It hasn’t even been a year since the last major ransomware attack, WannaCry, but the world is already witnessing the next major attack. On Tuesday morning major organisations and governments departments in Russia and the Ukraine were hit with a new string of the NotPetya ransomware called Bad Rabbit. The ransomware works almost identically to the WannaCry variant of the attack, infecting host devices, encrypting their data and refusing to allow them access to it until a 0.05 Bitcoin ($380) ransom has been paid.
Bad Rabbit’s known victims currently include many Ukrainian government agencies as well as Russian transport networks and airports. This has resulted in widespread chaos in the eastern European countries, with major transport delays, police departments being stalled and numbers businesses being forced to close. There have also been reports of multiple victims located in the US and many other regions around the world according to US officials.
What makes this sinister attack possible is its entirely rewritten code, giving it the ability to bypass security updates released by software and device manufacturers. Bad Rabbit’s software code is almost identical to that used by WannaCry and NotPetya, although major sections have been rewritten solely to bypass these security updates and prey on ‘secure’ devices.
How did it spread?
Kaspersky stated that the attackers have gone as far as developing and releasing fake Flash Player updates to ‘spread’ across the web and ‘harvest’ sensitive information from thousands of devices. This information could then be used to unlock and encrypt each device.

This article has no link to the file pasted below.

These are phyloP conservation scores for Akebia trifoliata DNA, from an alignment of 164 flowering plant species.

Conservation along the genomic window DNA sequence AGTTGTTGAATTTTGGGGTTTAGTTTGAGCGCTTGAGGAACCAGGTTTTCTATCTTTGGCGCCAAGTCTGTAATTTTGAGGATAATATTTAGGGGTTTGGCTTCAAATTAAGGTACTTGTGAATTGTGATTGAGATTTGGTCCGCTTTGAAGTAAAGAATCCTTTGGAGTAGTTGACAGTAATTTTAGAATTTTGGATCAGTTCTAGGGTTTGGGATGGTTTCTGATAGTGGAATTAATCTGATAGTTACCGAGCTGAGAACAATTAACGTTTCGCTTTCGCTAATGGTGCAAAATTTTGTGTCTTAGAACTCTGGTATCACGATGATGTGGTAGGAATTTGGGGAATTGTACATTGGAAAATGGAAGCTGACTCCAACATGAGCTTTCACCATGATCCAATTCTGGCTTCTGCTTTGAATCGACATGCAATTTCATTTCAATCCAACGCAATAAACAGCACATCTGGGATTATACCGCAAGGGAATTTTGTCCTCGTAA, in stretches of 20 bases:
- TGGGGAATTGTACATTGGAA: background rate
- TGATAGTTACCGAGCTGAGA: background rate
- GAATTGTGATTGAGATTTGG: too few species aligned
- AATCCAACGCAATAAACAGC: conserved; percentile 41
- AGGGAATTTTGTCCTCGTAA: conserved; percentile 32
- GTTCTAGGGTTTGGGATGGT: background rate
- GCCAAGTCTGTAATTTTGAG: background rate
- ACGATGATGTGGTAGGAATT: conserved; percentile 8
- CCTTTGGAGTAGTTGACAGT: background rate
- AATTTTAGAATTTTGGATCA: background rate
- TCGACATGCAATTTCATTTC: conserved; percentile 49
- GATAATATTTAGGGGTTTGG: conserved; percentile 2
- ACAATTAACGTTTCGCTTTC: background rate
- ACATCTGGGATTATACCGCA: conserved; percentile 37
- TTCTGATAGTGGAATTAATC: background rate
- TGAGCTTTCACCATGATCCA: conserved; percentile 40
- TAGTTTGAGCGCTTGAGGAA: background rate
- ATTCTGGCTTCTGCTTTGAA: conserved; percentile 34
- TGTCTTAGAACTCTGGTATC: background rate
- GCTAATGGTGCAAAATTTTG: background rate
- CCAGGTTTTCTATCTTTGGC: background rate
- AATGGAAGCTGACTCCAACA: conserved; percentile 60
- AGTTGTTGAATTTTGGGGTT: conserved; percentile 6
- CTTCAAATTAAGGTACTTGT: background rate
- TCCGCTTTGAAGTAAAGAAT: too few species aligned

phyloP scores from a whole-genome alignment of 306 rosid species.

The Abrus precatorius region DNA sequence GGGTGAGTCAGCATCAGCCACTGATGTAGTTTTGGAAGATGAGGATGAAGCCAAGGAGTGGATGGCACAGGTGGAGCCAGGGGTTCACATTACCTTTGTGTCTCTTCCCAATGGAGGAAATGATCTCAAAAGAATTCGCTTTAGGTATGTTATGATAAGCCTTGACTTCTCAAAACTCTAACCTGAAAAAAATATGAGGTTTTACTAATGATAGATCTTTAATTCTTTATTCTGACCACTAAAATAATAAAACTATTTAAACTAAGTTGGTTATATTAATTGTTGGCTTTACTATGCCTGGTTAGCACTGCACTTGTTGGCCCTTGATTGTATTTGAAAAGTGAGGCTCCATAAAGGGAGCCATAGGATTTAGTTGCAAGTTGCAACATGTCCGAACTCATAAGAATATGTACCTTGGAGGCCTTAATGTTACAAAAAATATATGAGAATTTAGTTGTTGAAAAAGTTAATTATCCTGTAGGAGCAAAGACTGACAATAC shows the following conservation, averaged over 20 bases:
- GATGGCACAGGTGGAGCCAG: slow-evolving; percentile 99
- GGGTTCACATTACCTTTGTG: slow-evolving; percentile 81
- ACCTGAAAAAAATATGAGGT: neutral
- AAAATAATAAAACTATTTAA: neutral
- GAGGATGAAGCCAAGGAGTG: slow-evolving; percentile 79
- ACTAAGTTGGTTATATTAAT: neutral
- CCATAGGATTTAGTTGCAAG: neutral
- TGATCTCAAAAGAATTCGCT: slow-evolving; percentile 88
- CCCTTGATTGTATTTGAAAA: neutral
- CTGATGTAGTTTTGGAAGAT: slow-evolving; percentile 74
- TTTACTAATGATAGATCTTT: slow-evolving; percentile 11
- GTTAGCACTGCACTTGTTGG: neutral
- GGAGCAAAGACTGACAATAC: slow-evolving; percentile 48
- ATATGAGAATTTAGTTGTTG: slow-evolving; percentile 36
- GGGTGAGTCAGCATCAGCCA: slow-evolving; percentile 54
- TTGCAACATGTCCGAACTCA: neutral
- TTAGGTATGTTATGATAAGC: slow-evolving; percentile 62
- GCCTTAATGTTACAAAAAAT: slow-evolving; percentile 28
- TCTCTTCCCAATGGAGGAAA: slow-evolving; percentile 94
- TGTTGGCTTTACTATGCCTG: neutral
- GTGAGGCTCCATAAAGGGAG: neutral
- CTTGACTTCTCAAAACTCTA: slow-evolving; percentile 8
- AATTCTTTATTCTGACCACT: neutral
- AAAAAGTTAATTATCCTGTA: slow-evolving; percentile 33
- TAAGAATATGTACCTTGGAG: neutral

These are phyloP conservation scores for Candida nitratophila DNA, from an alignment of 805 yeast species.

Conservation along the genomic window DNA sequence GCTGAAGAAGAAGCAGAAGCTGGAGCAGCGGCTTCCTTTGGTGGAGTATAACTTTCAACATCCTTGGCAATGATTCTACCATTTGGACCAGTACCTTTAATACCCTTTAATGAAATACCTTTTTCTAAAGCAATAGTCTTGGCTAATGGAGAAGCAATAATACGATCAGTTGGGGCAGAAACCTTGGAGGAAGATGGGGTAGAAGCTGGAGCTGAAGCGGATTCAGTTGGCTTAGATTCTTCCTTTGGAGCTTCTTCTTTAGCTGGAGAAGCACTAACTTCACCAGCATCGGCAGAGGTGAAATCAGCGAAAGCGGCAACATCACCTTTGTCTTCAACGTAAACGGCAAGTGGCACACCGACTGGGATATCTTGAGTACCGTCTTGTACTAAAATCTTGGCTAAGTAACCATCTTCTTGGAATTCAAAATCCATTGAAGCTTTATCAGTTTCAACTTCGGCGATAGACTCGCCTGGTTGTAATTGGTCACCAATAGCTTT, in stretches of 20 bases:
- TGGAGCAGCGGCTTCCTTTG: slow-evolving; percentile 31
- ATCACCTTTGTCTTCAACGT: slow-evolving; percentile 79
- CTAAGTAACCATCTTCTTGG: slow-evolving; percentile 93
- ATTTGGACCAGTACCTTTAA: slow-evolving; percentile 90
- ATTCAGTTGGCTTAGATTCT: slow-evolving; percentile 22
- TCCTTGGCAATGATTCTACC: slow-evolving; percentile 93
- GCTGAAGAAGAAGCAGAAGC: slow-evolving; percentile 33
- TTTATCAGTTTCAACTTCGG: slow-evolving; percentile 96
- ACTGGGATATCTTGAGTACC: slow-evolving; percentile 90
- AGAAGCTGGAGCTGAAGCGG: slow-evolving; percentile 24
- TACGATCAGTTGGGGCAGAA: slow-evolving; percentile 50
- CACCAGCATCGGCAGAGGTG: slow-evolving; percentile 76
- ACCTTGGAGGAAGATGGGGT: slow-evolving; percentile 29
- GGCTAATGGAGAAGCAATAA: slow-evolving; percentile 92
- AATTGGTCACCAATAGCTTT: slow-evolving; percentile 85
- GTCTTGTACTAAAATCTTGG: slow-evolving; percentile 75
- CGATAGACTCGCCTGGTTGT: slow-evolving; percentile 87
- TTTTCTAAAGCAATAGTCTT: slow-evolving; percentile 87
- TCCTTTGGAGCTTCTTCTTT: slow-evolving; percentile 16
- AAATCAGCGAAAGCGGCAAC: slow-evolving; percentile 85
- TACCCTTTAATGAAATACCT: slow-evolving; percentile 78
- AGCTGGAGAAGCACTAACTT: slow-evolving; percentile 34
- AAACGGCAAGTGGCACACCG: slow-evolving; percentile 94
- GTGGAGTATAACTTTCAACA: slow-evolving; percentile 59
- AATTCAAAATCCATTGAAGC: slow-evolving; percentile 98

Unfortunately, at the time of writing, the malware is still unable to be detected by almost all anti-virus programs, leaving the majority of the world’s devices vulnerable to the attack.
Could Bad Rabbit be a ploy?
Kaspersky Labs and RiskIQ have suggested that the Bad Rabbit team has been planning this attack for several months, as far back as early 2016. This begs the question, why now? Why has the Bad Rabbit attack suddenly appeared now, and is it masking an even more sinister attack?
There have been tips and assistance messages released by numerous firms, including Kaspersky Labs who stated, “Block the execution of files c:\windows\infpub.dat and c:\Windows\cscc.dat,” as well as to, “Disable WMI service (if it’s possible in your environment) to prevent the malware from spreading over your network.”
Tips have also been released by theVPN.guru stating the use of a VPN service can partially protect users from attacks, as “their IP address and data is hidden.” More advanced VPN services have also begun “blocking suspicious links”, further protecting VPN users.
All major firms have also urged victims to refrain from paying the ransom as tracking the currency is impossible, leaving all payments untraceable and is likely further funding these attacks. These payments could even be being transferred to ISIS militants or North Korea, which is currently under major sanctions.